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Biome based map generation?

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Hi everyone!

 

I'm working on an RTS where I want to generate maps. The concept of biomes are very important as some buildings can only exist in some biomes etc. What are some of my options here?

 

I've found tons of articles, tutorials, samples and libraries, but almost all of them use a height map to determine biome. This gives reasonably realistic results etc, but boring since certain biome types will always be next to eachother. I want a technique that can result in a mountain with a lake to the north, a forrest to the west and a dessert to the right.

 

My current generator uses a fixed size tile map, randomly places some biome "centers" on it, then does an incremental flood fill to spread these biomes. The results are rather nice, but it's extremely slow and does not support expansion.

 

How does games like Minecraft do this? What are some other options?

 

* It must support populating a presized tilemap at the very least, but ability to seamlessly expand is a big plus

* Control over biome density is a huge plus. Some are supposed to be rare, others are supposed to be common, all players need reasonable access to some etc.

 

 

 

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The advantage of using a heightmap/temp/moisture/etc method is that you won't end up with a polar region at the equator or a polar region and a dessert region directly next to each other.

 

I want a technique that can result in a mountain with a lake to the north, a forest to the west and a dessert to the right.

 

 

Lakes/rivers... pretty much any water related feature is generally (I think) not considered a biome and added "Ontop" of any biome already in place. I am going to assume you mean to say that mountains, forests and desserts can be adjacent rather than specifically in a north/west/east orientation... do you want to enable polar regions to be next to desserts? or rainforests at the poles?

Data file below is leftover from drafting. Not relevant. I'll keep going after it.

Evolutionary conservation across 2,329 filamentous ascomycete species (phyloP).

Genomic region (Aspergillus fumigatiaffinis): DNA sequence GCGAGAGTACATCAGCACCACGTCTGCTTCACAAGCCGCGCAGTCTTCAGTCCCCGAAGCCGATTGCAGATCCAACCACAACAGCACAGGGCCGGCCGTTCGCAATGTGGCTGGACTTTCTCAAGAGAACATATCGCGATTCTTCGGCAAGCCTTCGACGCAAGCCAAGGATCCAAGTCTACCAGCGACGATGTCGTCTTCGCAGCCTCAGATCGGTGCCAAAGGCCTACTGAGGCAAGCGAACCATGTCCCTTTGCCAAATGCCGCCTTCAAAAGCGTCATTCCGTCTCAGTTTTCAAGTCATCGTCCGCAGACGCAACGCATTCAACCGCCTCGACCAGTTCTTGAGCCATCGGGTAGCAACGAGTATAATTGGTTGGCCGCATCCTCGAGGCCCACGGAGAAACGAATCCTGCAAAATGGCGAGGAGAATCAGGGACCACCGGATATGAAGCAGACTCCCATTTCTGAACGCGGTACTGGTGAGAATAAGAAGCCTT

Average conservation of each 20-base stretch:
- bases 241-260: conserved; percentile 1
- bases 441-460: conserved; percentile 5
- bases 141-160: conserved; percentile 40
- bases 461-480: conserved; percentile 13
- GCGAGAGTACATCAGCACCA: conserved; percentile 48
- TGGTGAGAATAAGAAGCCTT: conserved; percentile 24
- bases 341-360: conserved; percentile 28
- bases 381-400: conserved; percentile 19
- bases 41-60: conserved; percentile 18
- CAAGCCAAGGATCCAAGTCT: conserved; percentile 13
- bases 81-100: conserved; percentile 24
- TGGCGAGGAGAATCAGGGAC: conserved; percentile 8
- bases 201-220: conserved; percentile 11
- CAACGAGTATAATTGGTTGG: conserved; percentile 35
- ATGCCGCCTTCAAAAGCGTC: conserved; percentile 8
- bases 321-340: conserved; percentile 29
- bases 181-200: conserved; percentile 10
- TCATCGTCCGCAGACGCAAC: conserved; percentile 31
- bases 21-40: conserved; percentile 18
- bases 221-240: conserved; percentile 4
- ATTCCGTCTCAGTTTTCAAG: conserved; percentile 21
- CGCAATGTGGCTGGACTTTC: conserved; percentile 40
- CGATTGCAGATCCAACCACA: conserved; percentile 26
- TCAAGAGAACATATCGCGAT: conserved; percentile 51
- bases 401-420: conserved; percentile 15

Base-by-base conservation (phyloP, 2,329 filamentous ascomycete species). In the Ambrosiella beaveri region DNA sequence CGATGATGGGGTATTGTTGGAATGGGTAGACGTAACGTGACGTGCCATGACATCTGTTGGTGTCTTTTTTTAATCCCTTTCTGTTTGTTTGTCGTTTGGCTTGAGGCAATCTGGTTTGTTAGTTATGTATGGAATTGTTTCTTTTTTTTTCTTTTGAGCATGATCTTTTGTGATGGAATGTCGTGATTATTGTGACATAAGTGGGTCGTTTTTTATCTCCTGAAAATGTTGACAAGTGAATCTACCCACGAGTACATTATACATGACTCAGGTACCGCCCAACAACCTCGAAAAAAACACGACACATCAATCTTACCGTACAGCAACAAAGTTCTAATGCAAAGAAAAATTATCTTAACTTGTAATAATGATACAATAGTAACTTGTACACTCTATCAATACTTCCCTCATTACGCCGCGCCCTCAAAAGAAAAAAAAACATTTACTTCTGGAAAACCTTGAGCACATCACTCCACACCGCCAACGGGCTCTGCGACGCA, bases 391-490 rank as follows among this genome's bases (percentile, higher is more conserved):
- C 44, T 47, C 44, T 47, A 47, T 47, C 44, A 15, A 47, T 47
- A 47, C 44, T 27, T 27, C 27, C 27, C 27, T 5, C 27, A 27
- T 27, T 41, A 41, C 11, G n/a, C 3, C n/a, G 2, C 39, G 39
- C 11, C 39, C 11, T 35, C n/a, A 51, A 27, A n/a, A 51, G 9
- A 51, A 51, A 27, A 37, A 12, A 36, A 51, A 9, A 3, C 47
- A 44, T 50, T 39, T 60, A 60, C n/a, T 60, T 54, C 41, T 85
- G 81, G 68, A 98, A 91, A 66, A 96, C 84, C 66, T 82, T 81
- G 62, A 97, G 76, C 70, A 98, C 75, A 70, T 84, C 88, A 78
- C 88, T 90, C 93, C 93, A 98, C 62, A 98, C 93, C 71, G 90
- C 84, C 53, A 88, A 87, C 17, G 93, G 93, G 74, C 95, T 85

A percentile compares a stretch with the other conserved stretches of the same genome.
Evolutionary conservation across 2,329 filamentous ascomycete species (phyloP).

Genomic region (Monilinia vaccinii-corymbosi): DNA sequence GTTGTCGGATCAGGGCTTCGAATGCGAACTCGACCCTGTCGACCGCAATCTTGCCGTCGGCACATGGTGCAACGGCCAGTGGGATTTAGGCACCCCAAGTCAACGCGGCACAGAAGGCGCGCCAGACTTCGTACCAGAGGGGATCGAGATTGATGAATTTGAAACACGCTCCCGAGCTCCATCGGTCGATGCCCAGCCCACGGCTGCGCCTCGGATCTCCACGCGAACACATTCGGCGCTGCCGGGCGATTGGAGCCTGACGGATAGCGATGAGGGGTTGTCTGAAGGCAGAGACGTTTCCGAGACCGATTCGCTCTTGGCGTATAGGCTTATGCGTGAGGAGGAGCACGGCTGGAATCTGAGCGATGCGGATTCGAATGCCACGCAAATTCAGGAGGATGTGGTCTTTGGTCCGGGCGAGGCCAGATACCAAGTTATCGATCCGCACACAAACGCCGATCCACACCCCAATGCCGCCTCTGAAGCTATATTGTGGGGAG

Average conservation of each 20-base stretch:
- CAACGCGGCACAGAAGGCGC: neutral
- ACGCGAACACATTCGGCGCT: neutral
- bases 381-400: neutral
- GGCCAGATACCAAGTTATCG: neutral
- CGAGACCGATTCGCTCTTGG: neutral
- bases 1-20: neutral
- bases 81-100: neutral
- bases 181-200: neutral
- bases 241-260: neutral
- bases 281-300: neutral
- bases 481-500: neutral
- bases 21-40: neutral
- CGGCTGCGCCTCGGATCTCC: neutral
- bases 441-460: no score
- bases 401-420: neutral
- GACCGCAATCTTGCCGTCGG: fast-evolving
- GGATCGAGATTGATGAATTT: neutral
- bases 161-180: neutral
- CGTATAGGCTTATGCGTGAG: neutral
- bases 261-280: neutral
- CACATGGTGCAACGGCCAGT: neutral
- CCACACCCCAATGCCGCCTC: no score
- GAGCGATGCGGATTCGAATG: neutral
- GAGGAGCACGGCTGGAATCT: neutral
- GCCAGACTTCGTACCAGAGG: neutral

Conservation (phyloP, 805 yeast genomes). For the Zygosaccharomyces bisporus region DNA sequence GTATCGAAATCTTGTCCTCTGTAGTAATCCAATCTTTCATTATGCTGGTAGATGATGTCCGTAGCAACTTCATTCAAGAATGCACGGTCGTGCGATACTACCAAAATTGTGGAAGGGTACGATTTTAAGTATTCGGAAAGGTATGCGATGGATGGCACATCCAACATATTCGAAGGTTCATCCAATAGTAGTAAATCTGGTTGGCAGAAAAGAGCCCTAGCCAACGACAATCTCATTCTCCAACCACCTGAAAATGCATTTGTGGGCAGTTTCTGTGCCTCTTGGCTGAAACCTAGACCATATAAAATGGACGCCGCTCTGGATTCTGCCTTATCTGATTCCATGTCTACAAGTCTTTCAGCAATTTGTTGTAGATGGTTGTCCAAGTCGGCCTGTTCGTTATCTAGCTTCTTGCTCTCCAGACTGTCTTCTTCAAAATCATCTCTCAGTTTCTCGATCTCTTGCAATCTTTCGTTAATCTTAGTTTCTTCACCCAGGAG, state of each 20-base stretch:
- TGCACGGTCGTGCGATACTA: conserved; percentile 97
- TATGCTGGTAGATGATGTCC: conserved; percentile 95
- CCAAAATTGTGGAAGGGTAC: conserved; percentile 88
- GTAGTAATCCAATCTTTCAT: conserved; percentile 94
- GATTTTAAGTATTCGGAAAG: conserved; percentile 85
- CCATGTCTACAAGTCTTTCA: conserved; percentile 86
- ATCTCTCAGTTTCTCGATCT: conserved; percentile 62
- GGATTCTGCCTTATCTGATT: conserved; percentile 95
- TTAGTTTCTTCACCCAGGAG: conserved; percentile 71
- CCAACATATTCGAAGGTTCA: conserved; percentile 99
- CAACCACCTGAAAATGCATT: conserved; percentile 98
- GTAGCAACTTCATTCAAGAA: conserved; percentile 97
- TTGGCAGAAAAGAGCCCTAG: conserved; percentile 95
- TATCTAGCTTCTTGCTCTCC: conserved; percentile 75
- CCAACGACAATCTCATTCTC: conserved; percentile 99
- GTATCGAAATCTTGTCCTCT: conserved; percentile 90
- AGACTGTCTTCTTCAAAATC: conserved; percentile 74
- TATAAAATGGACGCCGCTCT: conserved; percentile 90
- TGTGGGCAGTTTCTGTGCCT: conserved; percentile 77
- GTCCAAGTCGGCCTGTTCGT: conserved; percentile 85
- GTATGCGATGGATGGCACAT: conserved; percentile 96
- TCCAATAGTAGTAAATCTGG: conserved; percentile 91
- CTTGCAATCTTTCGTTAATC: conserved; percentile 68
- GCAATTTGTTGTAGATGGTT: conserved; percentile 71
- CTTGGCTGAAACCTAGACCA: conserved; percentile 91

For my implementation I am using the Heightmap method for placing a base biome,but then I plan on giving each base biome a random chance to morph into a specific sub biome of that base type... for example, the height map method may produce a region that is polar... I will then give it say a 20% chance of becoming one of either a Frozen Forest, Ice caves,hot springs, yeti country, or... I don't know... blue dragon graveyard or something. This way any area that implies it should be cold will be on a location on the planet where it makes sense to be cold but there will still be variety.

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My go-to trick with procedural landscapes has always been (and, at this rate, probably always will be!) a derivative of a noise function. Simplex noise is the most useful and modern variant I'm aware of personally.

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I've never used this technique for games, but I think it should work for biome generation.

 

If you have multiple layers of low res noise (such as perlin), and combine them to create a probability vector, describing what biome is the dominant for an area.

 

The most basic example for this, is just to associate each layer of noise with a certain biome type, such that the areas where the tropical noise layer has the highest value, the biome will be tropical.